She claims, among other, that 'less is more' is the key element of that paradigm shift. User experience is enhanced but at the cost of imposing additional constraints to end users. Come to think of it though, in fact, there maybe not as many constraints as users might fear they'll get. When the iPad was announced many 'experts' complained about the absence of a camera, USB ports and explicit filing systems like those that Windows (File Explorer) or Mac OS (Finder) so readily offer... This is total BS. Take the camera issue for instance. Did anyone ever think that the iPad might be a wee bit too clumsy to hold 'n shoot pictures with? Yes? I thought so! Why should there be any camera at all, then? In order to VC with Skype, a backbencher screams! OK, fine! Imagine you're busy Skyping with a friend holding his/her iPad. By design, unless the darn thing sits mounted on a docking station, your friend's iPad is bound to make you nauseous! It'll move your correspondent's Skype live image all the time, in and out of focus, unless your friend's hands are either dead paralyzed or nailed on his/her belly!

The iPad is a media consumption device that won't do as well the things you do with common personal computers or netbooks, at your (home) office or on the road. But it will do much faster than anything available out there, and with unsurpassed quality those things that you usually have fun doing. Watch family movies, YT clips, Flickr and your own photographs, read books, newspaper and magazines articles, watch TV, listen to music, even sketch and 'paint', and do some focused surfing without bothering about where did I put that darn URL I was pointing at a few minutes ago.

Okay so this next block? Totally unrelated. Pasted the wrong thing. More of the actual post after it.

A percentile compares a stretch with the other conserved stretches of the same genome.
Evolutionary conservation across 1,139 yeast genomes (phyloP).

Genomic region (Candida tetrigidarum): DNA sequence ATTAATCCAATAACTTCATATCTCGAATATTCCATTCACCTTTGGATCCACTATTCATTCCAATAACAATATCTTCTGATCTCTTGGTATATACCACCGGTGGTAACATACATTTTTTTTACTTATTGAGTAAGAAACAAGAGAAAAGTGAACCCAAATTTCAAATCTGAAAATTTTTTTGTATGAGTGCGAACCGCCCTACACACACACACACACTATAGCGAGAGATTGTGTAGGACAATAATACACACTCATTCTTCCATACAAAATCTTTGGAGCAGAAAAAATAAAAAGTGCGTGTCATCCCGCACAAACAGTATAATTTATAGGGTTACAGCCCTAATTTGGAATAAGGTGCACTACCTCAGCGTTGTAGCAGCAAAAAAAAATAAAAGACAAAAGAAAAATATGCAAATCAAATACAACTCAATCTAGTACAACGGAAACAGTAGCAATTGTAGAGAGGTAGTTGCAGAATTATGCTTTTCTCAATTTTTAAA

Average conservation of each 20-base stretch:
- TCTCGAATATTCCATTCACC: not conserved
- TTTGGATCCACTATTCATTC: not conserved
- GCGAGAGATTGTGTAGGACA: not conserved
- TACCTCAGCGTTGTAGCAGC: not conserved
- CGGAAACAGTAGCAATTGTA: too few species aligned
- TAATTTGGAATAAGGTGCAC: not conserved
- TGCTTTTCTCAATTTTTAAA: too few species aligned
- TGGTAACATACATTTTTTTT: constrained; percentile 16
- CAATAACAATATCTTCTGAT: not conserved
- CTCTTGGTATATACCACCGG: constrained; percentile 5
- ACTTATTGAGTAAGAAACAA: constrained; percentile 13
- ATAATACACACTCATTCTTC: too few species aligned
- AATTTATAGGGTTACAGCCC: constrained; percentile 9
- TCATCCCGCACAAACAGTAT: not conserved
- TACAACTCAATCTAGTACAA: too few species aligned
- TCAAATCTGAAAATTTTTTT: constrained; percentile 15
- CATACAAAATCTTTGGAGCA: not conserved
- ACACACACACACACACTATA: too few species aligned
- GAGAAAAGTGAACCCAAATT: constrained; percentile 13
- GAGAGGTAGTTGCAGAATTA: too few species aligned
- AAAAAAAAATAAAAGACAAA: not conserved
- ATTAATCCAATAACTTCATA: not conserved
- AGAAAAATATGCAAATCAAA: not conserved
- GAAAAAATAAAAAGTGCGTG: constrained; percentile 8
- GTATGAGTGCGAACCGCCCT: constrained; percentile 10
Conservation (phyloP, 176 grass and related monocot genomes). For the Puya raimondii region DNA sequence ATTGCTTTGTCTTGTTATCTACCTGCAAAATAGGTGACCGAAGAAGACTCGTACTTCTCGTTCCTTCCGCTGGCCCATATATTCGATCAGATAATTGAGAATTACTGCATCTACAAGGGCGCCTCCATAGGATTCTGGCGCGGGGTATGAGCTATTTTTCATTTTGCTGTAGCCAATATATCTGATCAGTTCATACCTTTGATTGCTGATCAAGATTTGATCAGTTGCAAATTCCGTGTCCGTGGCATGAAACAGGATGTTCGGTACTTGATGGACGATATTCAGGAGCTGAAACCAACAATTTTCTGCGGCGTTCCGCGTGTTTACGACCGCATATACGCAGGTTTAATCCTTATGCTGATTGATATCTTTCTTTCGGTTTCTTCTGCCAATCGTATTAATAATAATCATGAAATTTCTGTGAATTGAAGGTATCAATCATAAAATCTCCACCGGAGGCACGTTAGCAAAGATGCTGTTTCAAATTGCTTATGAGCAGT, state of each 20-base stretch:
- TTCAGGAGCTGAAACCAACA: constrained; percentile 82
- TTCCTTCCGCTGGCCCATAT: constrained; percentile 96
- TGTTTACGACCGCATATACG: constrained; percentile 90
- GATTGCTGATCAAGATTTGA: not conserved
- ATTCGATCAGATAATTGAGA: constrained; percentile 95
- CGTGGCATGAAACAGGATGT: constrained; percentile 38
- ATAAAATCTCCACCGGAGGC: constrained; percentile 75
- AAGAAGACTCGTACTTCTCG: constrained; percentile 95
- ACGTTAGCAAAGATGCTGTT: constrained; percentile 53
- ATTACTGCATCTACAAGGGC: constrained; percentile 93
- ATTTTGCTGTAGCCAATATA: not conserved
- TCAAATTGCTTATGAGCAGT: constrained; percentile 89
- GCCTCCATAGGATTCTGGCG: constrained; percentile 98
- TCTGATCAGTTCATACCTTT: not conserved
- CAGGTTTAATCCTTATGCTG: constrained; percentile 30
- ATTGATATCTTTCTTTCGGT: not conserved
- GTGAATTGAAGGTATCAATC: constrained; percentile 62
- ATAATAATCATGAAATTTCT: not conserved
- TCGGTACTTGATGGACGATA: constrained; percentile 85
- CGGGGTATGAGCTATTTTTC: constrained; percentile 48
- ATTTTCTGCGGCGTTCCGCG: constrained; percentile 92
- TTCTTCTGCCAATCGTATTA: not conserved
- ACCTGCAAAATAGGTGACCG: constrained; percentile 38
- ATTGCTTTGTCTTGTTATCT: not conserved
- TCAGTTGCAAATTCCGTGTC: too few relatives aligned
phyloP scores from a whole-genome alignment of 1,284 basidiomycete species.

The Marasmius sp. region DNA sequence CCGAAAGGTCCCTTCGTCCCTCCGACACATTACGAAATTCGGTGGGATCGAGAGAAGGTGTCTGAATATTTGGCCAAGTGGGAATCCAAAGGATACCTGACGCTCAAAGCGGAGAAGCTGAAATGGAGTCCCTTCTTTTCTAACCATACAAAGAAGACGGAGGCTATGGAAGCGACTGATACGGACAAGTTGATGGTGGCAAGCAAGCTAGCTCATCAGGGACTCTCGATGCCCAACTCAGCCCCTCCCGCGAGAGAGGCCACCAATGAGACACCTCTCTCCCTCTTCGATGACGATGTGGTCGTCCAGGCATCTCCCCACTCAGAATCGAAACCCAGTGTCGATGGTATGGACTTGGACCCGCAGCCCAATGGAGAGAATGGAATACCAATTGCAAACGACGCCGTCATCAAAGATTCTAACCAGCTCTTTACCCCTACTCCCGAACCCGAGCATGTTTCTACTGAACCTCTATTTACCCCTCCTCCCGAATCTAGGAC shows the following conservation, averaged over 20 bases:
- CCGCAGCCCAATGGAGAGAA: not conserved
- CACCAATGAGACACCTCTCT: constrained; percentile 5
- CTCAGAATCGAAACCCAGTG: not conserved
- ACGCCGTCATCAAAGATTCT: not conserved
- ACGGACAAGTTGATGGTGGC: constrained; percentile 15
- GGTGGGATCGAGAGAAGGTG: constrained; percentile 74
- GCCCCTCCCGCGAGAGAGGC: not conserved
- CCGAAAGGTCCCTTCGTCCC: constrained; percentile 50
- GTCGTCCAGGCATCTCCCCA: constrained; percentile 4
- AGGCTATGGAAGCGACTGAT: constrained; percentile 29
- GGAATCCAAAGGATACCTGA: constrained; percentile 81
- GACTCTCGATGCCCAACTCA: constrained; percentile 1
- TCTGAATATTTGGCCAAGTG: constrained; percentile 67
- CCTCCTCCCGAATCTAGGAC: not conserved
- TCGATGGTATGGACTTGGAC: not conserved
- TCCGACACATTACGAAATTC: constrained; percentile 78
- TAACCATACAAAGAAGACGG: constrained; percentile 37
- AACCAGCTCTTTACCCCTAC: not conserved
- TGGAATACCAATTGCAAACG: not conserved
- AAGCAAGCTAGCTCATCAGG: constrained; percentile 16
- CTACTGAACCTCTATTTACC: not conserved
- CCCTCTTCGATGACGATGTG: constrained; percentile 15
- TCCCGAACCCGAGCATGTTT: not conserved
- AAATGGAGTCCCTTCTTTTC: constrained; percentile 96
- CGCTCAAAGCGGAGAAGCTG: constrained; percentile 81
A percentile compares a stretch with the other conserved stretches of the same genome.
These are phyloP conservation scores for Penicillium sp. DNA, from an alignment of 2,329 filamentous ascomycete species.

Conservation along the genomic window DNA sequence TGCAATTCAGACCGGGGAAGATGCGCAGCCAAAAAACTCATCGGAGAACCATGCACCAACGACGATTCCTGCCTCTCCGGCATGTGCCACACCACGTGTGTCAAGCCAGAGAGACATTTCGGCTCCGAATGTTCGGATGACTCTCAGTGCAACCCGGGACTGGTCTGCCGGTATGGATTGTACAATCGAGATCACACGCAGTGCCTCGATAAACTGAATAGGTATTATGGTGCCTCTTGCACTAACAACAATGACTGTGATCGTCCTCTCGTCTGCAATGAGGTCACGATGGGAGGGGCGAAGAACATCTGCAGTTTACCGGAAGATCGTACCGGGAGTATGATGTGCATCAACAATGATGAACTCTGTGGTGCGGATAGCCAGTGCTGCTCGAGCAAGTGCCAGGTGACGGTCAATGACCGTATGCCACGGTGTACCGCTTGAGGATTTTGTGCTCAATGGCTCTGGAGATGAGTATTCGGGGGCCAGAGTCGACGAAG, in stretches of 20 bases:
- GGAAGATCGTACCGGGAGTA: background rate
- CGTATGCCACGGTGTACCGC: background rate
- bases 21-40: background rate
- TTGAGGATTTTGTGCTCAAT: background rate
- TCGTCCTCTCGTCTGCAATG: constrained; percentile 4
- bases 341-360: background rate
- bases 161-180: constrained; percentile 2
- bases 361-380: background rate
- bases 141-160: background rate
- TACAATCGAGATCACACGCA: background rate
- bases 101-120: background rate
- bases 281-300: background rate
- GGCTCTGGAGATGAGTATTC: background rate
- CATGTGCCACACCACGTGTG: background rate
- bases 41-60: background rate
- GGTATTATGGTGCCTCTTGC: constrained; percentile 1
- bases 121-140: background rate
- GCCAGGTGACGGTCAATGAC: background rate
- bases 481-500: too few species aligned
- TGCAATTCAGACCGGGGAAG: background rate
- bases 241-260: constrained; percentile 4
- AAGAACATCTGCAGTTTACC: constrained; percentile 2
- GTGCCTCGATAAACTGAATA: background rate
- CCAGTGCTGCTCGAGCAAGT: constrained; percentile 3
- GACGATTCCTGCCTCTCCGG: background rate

As I mentioned on another blog, the iPad paradigm is ringfenched, first by Apple and its "enforced disciplined" ObjC programming and component libraries, and then by each app supplier (especially news agencies and online sellers) who want to keep you nailed inside their ecosystems. With plain vanilla browsers 'loyalty' to any given supplier remains subminimal. You 'surf' like a dolphin from one wave to another (replace wave with URL). Once you launch an iPad app though, you'll feel more like a dolphin in an aquarium, confined within its pools far from the wide open sea... His Jobness and his iPads/iPhones condemned all general purpose browsers to an inglorious death. Like he's now trying to do with Adobe's Flash.

OK, am I suggesting Jobs is an oligarch trying to constrain my freedoms? Well, yes... maybe, but, personally, I feel like the Utopia fatso's in Wall-e's world; in other words, as long as I get what I want, and I like what I get, then screw my e-freedoms! This is what Sarah calls 'curated' computing. Suppliers offering you a great experience and holding you to it by shutting off other computing escape 'ports' like a firewall would do. However, I strongly believe that the vast (90% and above) majority of all of us in the end user community feel exactly the same! We just don't care. PC freedoms are a sacred 'thing' only to those Open Source fanatics who spend 18 hrs a day in front of their monitors. Whereas, us, and the rest of the world go on living our lives. So, again, who cares what Jobs does to our e-freedoms? Or whether he's being a monopolistic swine? As long as I can hold his magic gadgets in my hands and can do the things I could only dream of not too long ago... who gives a sh#t?